A person-centred model of care, developed in the early days of the HIV epidemic when there were no effective treatments for HIV, led to relatively close relationships between carers and people living with HIV (PLWH). Our study examines the experiences of carers using a relational framework, exploring the traumas and challenges involved, coping practices instigated by carers and the emergence of ‘relational traumatic growth’ opportunities.
Twenty-two UK healthcare workers and charity volunteers working with PLWH from the early years of the epidemic were recruited. Semistructured interviews were used to elicit participants' own stories of working with PLWH, from their initial involvement to the present time, and their reflections on the personal impact of working in the field of HIV. Data were analysed using a thematic approach employing relational categories.
The impact of care was related to the formation of close relationships, identification with PLWH, high numbers of deaths and the difficulties and challenges encountered relationally. Participants described attempts to cope through informal and formal support, as well as endeavours to manage professional boundaries. Various ways of making sense of experiences were described, ranging from denial to abandoning the HIV field, to intense commitment. For some, traumatic experiences lead to validation, a search for personal meaning and managing the sense of loss with an exploration of further ventures, contributing to the achievement of relational traumatic growth.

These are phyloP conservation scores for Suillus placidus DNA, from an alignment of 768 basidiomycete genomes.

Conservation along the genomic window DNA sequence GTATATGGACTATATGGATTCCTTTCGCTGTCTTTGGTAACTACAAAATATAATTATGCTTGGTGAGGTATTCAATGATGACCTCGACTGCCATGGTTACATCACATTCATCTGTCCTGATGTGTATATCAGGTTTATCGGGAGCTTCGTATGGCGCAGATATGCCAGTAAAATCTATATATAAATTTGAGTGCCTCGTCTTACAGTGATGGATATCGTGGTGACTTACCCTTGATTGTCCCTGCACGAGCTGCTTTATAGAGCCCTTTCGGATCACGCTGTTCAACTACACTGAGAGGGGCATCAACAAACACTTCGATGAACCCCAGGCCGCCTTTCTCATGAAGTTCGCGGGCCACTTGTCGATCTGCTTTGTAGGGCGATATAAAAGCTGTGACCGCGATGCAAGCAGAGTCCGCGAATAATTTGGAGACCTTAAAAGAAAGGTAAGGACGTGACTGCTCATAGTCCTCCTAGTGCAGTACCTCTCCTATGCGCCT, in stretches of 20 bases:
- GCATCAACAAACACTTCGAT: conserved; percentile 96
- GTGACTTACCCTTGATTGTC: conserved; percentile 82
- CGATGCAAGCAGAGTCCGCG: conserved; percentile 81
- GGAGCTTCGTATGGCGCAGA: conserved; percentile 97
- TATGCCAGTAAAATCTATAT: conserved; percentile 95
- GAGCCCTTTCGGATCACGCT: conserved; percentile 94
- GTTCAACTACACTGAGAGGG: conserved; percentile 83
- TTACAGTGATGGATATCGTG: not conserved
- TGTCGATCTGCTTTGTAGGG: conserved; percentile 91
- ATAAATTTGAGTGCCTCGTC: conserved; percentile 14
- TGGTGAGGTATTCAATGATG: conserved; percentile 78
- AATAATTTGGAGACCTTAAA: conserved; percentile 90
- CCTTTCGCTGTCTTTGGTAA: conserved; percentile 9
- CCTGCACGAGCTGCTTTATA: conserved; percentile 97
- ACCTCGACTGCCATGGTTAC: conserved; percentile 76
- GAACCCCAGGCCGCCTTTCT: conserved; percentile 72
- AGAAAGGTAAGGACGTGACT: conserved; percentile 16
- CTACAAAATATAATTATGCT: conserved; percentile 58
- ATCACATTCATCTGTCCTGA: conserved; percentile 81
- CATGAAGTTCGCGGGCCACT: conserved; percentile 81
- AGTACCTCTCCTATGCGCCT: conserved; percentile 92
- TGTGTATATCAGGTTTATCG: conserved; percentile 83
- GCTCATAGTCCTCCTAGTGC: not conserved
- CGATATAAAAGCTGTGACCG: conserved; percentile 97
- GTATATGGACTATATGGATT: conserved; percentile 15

The intensity of relationships in HIV work, developed through the emotional and practical work of caring for PLWH, led healthcare workers and volunteers to experience a range of psychological consequences, both negative (including distress and emotional exhaustion) and also positive (such as acquiring a sense of purpose).
Patient or Public Contribution
People living with HIV and those working with them were involved in the initial study conceptualization and design. The second and fourth authors of this paper were professionals working in HIV throughout the pandemic and have led on all aspects of the study. People living with HIV and those working with them additionally guided participant selection by suggesting participants and supporting recruitment. Narrative transcripts were checked and amended (if necessary) by participants. Initial findings were presented at the AIDS impact conference, where PLWH and those working with them attended and feedback on important ideas that helped to prioritize and shape the study findings.